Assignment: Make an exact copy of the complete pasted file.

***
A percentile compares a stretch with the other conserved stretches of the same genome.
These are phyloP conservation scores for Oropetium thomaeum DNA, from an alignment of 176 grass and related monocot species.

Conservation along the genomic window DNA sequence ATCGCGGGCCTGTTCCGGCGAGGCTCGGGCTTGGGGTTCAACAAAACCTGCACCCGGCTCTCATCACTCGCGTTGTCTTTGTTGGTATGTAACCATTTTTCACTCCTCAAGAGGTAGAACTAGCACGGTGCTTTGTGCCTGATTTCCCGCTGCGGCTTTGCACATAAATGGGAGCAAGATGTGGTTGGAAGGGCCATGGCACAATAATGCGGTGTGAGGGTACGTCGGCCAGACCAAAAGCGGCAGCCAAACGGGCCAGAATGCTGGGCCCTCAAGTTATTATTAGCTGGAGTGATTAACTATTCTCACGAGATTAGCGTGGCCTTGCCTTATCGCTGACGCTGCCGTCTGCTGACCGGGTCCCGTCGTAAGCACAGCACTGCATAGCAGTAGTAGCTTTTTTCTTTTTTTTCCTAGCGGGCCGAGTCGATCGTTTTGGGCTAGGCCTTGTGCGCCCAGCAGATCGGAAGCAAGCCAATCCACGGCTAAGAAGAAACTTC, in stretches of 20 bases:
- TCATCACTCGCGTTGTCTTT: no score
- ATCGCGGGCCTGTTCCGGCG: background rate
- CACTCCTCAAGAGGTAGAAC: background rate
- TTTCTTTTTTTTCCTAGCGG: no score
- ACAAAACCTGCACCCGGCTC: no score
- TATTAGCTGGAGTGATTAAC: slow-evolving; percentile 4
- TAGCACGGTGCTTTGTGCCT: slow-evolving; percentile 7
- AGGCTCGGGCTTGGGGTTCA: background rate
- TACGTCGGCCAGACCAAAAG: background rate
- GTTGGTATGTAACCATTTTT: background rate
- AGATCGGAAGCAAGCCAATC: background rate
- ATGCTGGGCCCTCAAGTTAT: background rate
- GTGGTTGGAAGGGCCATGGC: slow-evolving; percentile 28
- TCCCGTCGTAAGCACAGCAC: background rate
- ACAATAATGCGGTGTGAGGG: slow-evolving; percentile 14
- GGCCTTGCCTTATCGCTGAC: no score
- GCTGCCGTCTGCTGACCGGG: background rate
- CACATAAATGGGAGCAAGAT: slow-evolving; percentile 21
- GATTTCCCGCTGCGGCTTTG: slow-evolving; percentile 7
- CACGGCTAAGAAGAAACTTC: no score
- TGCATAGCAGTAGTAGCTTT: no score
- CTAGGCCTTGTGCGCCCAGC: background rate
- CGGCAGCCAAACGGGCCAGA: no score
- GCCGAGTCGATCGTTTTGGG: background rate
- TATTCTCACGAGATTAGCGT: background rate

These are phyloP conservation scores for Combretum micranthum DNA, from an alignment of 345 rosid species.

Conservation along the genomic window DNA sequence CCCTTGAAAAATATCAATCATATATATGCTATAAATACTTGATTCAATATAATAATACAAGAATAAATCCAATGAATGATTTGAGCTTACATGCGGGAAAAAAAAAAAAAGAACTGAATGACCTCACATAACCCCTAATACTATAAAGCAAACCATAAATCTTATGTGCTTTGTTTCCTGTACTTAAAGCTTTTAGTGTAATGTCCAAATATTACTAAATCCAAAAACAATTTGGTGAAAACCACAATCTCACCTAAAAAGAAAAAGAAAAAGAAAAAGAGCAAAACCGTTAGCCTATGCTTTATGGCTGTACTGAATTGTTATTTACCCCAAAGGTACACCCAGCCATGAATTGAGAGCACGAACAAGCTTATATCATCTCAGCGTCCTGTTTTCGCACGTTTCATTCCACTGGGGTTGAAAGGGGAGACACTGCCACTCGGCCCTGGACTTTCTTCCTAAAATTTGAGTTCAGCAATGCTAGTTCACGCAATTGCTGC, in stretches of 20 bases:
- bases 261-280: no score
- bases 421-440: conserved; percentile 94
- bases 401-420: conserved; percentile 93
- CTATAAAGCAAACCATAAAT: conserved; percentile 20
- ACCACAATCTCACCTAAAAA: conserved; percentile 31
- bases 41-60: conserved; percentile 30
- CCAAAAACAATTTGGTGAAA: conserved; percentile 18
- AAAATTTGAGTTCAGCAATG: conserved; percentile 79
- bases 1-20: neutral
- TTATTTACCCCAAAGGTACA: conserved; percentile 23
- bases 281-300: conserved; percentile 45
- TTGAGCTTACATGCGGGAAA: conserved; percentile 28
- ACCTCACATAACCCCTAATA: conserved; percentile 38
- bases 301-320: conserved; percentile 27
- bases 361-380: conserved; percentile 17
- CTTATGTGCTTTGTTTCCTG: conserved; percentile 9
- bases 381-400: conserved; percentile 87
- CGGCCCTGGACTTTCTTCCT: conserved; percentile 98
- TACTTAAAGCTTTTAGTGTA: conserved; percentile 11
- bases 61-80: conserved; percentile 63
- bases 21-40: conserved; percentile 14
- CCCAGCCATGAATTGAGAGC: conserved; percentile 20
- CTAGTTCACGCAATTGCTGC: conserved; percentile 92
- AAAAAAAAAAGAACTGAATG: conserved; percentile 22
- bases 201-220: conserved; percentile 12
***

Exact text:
A percentile compares a stretch with the other conserved stretches of the same genome.
These are phyloP conservation scores for Oropetium thomaeum DNA, from an alignment of 176 grass and related monocot species.

Conservation along the genomic window DNA sequence ATCGCGGGCCTGTTCCGGCGAGGCTCGGGCTTGGGGTTCAACAAAACCTGCACCCGGCTCTCATCACTCGCGTTGTCTTTGTTGGTATGTAACCATTTTTCACTCCTCAAGAGGTAGAACTAGCACGGTGCTTTGTGCCTGATTTCCCGCTGCGGCTTTGCACATAAATGGGAGCAAGATGTGGTTGGAAGGGCCATGGCACAATAATGCGGTGTGAGGGTACGTCGGCCAGACCAAAAGCGGCAGCCAAACGGGCCAGAATGCTGGGCCCTCAAGTTATTATTAGCTGGAGTGATTAACTATTCTCACGAGATTAGCGTGGCCTTGCCTTATCGCTGACGCTGCCGTCTGCTGACCGGGTCCCGTCGTAAGCACAGCACTGCATAGCAGTAGTAGCTTTTTTCTTTTTTTTCCTAGCGGGCCGAGTCGATCGTTTTGGGCTAGGCCTTGTGCGCCCAGCAGATCGGAAGCAAGCCAATCCACGGCTAAGAAGAAACTTC, in stretches of 20 bases:
- TCATCACTCGCGTTGTCTTT: no score
- ATCGCGGGCCTGTTCCGGCG: background rate
- CACTCCTCAAGAGGTAGAAC: background rate
- TTTCTTTTTTTTCCTAGCGG: no score
- ACAAAACCTGCACCCGGCTC: no score
- TATTAGCTGGAGTGATTAAC: slow-evolving; percentile 4
- TAGCACGGTGCTTTGTGCCT: slow-evolving; percentile 7
- AGGCTCGGGCTTGGGGTTCA: background rate
- TACGTCGGCCAGACCAAAAG: background rate
- GTTGGTATGTAACCATTTTT: background rate
- AGATCGGAAGCAAGCCAATC: background rate
- ATGCTGGGCCCTCAAGTTAT: background rate
- GTGGTTGGAAGGGCCATGGC: slow-evolving; percentile 28
- TCCCGTCGTAAGCACAGCAC: background rate
- ACAATAATGCGGTGTGAGGG: slow-evolving; percentile 14
- GGCCTTGCCTTATCGCTGAC: no score
- GCTGCCGTCTGCTGACCGGG: background rate
- CACATAAATGGGAGCAAGAT: slow-evolving; percentile 21
- GATTTCCCGCTGCGGCTTTG: slow-evolving; percentile 7
- CACGGCTAAGAAGAAACTTC: no score
- TGCATAGCAGTAGTAGCTTT: no score
- CTAGGCCTTGTGCGCCCAGC: background rate
- CGGCAGCCAAACGGGCCAGA: no score
- GCCGAGTCGATCGTTTTGGG: background rate
- TATTCTCACGAGATTAGCGT: background rate

These are phyloP conservation scores for Combretum micranthum DNA, from an alignment of 345 rosid species.

Conservation along the genomic window DNA sequence CCCTTGAAAAATATCAATCATATATATGCTATAAATACTTGATTCAATATAATAATACAAGAATAAATCCAATGAATGATTTGAGCTTACATGCGGGAAAAAAAAAAAAAGAACTGAATGACCTCACATAACCCCTAATACTATAAAGCAAACCATAAATCTTATGTGCTTTGTTTCCTGTACTTAAAGCTTTTAGTGTAATGTCCAAATATTACTAAATCCAAAAACAATTTGGTGAAAACCACAATCTCACCTAAAAAGAAAAAGAAAAAGAAAAAGAGCAAAACCGTTAGCCTATGCTTTATGGCTGTACTGAATTGTTATTTACCCCAAAGGTACACCCAGCCATGAATTGAGAGCACGAACAAGCTTATATCATCTCAGCGTCCTGTTTTCGCACGTTTCATTCCACTGGGGTTGAAAGGGGAGACACTGCCACTCGGCCCTGGACTTTCTTCCTAAAATTTGAGTTCAGCAATGCTAGTTCACGCAATTGCTGC, in stretches of 20 bases:
- bases 261-280: no score
- bases 421-440: conserved; percentile 94
- bases 401-420: conserved; percentile 93
- CTATAAAGCAAACCATAAAT: conserved; percentile 20
- ACCACAATCTCACCTAAAAA: conserved; percentile 31
- bases 41-60: conserved; percentile 30
- CCAAAAACAATTTGGTGAAA: conserved; percentile 18
- AAAATTTGAGTTCAGCAATG: conserved; percentile 79
- bases 1-20: neutral
- TTATTTACCCCAAAGGTACA: conserved; percentile 23
- bases 281-300: conserved; percentile 45
- TTGAGCTTACATGCGGGAAA: conserved; percentile 28
- ACCTCACATAACCCCTAATA: conserved; percentile 38
- bases 301-320: conserved; percentile 27
- bases 361-380: conserved; percentile 17
- CTTATGTGCTTTGTTTCCTG: conserved; percentile 9
- bases 381-400: conserved; percentile 87
- CGGCCCTGGACTTTCTTCCT: conserved; percentile 98
- TACTTAAAGCTTTTAGTGTA: conserved; percentile 11
- bases 61-80: conserved; percentile 63
- bases 21-40: conserved; percentile 14
- CCCAGCCATGAATTGAGAGC: conserved; percentile 20
- CTAGTTCACGCAATTGCTGC: conserved; percentile 92
- AAAAAAAAAAGAACTGAATG: conserved; percentile 22
- bases 201-220: conserved; percentile 12